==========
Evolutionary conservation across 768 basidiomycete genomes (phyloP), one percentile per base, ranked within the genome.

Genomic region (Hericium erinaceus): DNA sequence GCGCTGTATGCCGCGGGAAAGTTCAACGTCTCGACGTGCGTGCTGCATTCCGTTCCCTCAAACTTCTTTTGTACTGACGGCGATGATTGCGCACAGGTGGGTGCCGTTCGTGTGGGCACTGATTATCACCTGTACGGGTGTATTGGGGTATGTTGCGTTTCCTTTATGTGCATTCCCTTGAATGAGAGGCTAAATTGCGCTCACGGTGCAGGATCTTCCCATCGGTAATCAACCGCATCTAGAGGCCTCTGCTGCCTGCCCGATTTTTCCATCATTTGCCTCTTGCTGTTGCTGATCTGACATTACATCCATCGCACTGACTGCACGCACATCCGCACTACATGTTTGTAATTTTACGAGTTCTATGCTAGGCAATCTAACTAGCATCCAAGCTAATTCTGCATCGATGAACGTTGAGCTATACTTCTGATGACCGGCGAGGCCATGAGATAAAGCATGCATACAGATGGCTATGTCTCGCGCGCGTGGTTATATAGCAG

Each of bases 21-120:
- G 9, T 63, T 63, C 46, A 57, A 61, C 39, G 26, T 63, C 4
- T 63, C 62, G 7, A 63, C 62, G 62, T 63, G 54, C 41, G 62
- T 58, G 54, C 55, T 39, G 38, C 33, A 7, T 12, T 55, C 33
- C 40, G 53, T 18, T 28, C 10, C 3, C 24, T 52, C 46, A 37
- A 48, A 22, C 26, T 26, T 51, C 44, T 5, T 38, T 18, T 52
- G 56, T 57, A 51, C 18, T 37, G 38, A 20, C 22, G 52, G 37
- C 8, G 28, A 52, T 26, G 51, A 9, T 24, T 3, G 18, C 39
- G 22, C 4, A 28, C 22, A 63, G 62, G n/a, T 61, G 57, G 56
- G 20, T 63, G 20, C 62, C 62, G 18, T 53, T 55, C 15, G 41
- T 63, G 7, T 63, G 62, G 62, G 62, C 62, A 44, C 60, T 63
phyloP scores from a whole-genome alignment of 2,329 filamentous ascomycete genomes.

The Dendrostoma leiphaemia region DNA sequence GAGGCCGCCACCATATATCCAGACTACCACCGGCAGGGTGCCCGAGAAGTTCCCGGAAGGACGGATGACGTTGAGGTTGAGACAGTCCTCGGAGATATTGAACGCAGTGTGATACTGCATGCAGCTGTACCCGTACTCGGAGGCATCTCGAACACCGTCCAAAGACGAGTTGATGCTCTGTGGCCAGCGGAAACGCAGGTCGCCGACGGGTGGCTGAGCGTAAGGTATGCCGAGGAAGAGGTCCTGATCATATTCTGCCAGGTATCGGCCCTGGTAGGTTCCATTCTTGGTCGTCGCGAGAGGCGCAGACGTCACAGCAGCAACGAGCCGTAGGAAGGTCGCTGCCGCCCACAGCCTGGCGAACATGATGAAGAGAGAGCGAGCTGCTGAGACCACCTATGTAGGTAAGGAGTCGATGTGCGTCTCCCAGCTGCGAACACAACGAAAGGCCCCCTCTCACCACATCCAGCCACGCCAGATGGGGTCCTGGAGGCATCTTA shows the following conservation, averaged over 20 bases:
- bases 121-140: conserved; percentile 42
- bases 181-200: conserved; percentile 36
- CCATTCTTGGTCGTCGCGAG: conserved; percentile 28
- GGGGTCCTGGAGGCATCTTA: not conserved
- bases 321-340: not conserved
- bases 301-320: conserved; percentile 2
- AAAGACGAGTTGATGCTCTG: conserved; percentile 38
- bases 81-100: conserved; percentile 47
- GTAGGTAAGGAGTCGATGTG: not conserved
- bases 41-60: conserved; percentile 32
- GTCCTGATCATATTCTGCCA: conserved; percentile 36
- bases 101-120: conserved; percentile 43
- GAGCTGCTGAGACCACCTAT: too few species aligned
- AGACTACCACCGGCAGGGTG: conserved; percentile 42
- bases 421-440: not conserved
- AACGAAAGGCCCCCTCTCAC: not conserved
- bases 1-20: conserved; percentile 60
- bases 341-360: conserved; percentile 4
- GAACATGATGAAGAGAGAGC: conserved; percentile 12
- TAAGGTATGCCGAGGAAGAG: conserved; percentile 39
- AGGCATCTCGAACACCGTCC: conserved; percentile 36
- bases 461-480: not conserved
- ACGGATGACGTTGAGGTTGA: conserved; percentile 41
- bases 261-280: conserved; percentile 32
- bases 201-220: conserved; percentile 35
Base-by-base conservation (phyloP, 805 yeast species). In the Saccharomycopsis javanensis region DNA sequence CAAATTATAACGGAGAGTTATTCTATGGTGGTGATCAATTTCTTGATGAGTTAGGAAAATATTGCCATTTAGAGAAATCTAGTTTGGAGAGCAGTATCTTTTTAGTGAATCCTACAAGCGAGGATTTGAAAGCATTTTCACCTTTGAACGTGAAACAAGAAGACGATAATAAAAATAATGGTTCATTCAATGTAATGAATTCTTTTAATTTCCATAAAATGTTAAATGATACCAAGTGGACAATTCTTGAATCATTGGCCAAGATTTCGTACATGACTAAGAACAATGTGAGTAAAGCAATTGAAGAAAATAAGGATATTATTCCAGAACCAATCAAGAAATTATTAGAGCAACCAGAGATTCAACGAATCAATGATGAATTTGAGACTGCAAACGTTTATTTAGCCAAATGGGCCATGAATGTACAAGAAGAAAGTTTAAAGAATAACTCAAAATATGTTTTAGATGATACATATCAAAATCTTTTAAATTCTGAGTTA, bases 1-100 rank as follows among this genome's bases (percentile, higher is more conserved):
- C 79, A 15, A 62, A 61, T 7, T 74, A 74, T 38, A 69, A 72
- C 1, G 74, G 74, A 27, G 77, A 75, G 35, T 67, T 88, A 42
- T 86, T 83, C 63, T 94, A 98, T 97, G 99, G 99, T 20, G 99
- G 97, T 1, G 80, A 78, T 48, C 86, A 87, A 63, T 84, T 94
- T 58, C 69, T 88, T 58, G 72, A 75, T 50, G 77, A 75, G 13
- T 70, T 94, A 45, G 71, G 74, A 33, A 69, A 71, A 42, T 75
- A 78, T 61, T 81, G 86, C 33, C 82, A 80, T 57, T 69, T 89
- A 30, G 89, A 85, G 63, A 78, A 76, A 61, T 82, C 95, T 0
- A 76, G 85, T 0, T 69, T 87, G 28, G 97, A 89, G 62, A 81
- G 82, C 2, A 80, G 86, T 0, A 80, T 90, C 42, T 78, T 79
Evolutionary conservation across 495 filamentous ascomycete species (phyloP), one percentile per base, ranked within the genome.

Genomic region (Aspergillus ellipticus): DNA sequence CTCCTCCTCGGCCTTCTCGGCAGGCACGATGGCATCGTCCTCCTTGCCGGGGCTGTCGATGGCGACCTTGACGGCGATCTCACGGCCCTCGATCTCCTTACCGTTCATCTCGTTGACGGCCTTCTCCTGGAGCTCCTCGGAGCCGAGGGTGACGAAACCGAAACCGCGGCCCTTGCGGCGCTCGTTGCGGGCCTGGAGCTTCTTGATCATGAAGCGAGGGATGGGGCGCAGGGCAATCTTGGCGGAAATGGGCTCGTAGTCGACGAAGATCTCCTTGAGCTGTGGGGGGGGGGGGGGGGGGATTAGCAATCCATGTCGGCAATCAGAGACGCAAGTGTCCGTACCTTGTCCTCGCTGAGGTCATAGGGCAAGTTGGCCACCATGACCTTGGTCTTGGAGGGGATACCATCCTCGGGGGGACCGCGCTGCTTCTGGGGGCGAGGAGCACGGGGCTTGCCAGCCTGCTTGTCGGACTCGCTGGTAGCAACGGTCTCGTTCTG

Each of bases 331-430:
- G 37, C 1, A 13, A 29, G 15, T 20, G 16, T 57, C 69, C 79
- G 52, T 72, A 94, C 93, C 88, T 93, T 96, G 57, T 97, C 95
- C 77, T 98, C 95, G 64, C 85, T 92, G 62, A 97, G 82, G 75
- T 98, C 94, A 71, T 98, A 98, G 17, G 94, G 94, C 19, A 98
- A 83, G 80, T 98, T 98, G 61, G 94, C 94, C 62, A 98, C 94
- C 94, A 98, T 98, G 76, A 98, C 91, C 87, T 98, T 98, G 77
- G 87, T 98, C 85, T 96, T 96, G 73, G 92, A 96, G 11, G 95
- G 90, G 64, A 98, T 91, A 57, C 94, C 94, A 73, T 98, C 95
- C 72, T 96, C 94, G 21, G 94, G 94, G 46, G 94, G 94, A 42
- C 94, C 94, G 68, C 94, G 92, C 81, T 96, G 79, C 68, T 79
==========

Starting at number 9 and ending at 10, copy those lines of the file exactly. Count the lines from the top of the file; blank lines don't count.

- G 56, T 57, A 51, C 18, T 37, G 38, A 20, C 22, G 52, G 37
- C 8, G 28, A 52, T 26, G 51, A 9, T 24, T 3, G 18, C 39